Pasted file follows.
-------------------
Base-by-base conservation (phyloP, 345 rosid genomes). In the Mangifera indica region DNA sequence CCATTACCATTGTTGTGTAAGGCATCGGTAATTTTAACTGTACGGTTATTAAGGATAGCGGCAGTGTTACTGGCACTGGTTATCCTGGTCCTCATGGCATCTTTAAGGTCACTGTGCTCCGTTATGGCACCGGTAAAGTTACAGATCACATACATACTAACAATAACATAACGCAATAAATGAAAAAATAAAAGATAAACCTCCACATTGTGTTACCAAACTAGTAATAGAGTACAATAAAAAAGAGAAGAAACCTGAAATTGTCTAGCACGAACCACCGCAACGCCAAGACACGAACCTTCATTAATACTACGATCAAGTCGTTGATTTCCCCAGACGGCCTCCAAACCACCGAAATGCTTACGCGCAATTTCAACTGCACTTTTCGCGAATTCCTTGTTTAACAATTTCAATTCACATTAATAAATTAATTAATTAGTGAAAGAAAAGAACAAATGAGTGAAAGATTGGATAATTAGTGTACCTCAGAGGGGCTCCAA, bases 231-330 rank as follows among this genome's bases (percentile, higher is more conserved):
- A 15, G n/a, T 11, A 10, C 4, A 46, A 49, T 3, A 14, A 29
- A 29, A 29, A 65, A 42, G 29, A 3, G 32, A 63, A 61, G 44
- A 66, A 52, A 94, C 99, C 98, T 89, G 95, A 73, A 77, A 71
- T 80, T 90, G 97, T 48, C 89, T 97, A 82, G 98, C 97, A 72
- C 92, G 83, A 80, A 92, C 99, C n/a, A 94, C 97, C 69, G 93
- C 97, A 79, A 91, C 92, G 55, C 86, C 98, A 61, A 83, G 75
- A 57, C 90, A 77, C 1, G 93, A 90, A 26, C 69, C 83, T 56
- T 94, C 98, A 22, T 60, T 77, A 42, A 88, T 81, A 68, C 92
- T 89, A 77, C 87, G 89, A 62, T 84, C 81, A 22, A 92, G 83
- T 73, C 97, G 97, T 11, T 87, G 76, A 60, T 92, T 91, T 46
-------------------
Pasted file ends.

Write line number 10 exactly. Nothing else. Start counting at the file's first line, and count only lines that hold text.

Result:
- T 89, A 77, C 87, G 89, A 62, T 84, C 81, A 22, A 92, G 83